Many soldiers who fought in the 1861 to 1865 US Civil War suffered a life of ill health afterwards, a study says.
Abraham Lincoln was president at the time of the US Civil War
A University of California team studied 15,000 soldiers' records and found some 85% suffered physical or mental health problems, with a third having both.
The most common disorders were heart, stomach and mental health-related, the Archives of General Psychiatry said.
It was "objective" evidence of a link between war experiences and a lifetime of health problems, researchers said.
US CIVIL WAR
The US Civil War was fought from 1861 to 1865
It pitted the United States of America - the Union - against the Confederate States Of America
The confederate was a coalition of 11 pro-slavery southern states that declared their independence
The war saw over 970,000 casualties - 3% of the population - including about 560,300 deaths
In total 3m people fought
After four years of fighting, often involving hand-to-hand combat, the Union won
The US Civil War was fought between the Union and a coalition of 11 pro-slavery southern states that wanted independence.
In all, 3m people were involved, with 970,000 being injured or killed - 3% of the population.
The study said young soldiers were the most at risk, with under 17-year-olds being 93% more likely to have suffered ill-health than those aged over 31.
The researchers suggested the finding was because young soldiers were still developing emotionally and physically at the time.
And they found soldiers who were in regiments where more people were killed had a 51% increased risk of problems.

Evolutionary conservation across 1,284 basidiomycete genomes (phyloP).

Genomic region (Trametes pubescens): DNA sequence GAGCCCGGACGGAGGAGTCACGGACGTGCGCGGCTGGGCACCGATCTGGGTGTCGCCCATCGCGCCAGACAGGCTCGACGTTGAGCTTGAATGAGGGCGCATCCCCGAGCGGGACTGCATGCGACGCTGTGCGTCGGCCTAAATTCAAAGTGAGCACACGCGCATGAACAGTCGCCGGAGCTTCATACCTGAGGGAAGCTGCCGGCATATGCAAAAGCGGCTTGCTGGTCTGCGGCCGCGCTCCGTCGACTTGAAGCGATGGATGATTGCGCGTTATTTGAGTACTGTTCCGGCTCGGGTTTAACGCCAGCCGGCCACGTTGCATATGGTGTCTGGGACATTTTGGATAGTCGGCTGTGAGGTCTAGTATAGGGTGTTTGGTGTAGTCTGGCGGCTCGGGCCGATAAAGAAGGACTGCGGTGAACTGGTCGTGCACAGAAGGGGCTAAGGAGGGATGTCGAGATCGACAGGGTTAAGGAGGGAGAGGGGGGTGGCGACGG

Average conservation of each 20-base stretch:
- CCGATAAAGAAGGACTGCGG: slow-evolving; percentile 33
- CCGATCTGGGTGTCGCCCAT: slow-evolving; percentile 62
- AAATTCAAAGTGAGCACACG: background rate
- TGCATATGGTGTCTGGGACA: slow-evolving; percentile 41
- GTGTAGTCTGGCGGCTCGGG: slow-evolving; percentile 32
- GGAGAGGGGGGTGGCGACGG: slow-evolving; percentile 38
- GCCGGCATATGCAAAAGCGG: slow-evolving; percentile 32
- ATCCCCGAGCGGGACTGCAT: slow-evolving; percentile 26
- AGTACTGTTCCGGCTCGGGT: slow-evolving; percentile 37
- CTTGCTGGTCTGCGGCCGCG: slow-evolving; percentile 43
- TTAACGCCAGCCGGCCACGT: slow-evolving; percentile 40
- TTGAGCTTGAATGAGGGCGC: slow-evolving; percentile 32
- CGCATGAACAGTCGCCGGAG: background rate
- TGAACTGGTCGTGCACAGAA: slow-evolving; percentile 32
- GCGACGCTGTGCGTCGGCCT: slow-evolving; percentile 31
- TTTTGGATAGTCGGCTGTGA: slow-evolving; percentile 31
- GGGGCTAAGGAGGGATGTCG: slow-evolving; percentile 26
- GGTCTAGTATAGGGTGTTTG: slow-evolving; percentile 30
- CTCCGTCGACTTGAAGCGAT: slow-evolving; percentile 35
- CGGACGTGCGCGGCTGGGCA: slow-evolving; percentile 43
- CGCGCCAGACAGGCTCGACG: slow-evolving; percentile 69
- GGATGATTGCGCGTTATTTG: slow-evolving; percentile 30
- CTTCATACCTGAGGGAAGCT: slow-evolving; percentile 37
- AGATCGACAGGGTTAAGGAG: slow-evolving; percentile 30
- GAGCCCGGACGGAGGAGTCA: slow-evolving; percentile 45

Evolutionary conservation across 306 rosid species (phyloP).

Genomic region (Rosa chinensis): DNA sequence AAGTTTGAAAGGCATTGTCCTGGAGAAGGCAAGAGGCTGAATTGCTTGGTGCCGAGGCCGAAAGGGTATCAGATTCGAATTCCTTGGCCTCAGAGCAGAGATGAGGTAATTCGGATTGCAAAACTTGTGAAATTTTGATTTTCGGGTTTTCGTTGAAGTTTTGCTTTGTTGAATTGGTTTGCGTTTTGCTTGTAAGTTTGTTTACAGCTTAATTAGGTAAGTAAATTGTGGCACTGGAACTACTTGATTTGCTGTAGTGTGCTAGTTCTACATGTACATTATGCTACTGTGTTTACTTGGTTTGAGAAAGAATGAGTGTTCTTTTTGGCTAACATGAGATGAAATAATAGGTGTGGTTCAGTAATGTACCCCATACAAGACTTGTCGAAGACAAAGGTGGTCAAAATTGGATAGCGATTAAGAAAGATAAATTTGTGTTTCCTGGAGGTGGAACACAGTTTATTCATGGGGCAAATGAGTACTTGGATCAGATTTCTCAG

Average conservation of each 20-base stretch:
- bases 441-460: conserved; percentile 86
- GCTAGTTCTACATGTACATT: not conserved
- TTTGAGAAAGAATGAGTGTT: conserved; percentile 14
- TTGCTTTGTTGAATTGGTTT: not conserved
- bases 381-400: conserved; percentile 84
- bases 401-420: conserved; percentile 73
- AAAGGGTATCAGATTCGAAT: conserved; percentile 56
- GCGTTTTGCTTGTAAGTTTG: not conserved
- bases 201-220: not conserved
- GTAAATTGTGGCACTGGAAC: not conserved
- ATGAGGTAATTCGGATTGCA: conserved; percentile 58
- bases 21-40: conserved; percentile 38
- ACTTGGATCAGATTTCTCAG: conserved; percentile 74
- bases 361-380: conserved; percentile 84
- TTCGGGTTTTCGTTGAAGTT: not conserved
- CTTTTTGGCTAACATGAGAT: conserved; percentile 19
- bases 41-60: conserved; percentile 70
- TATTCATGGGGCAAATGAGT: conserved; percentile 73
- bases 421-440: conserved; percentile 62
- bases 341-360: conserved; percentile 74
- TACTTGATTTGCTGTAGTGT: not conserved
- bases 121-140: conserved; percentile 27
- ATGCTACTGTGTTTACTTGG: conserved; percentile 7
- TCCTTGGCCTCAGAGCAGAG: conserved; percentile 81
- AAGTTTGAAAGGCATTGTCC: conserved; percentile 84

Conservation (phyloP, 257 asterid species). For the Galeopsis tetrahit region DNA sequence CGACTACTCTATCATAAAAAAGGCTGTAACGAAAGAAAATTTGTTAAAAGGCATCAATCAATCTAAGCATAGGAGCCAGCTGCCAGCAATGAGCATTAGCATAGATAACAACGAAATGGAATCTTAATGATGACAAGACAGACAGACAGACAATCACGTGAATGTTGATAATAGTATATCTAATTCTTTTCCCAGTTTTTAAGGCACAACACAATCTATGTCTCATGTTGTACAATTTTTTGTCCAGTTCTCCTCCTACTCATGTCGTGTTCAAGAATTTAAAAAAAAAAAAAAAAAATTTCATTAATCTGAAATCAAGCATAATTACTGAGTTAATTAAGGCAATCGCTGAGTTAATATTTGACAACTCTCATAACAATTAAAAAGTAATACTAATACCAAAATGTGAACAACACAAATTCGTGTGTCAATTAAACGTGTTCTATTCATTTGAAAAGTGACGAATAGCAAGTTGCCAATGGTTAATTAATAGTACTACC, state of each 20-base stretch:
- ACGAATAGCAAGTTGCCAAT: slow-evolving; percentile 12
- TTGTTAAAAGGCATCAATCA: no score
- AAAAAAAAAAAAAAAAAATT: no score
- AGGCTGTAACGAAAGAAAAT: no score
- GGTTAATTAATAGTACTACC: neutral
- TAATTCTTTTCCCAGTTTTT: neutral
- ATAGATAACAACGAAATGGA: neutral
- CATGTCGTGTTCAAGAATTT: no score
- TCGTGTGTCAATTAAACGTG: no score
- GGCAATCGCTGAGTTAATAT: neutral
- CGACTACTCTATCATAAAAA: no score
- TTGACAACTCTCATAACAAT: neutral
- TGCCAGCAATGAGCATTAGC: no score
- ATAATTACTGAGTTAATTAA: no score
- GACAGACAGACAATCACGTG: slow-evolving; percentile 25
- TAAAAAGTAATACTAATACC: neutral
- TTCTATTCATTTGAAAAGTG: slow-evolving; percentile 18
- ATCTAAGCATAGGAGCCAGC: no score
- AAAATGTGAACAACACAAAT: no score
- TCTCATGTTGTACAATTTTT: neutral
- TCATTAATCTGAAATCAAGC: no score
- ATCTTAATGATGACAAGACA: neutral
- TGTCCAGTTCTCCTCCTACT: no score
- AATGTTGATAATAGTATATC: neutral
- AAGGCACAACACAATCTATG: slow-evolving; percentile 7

Gulf War campaign
Incidence among prisoners-of-war was also greater.
Lead researcher Professor Roxane Cohen Silver said the data from the US Civil War presented a great opportunity to assess the impacts of war.
"For the first time, we have objective records indicating that horrific war experiences are associated with a lifetime of increased physical disease and mental health difficulties.
It is hard to make comparisons with modern warfare, experts say
"Unfortunately, it's likely that the deleterious health effects seen in a war conducted more than 130 years ago are applicable to the health and well-being of soldiers fighting wars in the 21st century."
A spokeswoman for the UK's National Gulf War Veterans and Families Benevolent Association said it was hard to draw parallels between wars in the 19th Century and modern warfare.
She said: "When we discuss ill-health now, it is related to vaccines they give soldiers and chemical and biological weapons.
"Obviously, during the civil war these were not an issue. But it is true to say that the effects of war can last for many years, both physically and mentally."
Some British Gulf War veterans have long argued they have suffered from a syndrome linked to exposure to vaccinations and biological and chemical weapons.
However the Ministry of Defence stands by its position there is no proof that "Gulf War syndrome" is a "discrete pathological entity" - a specific condition with a specific cause.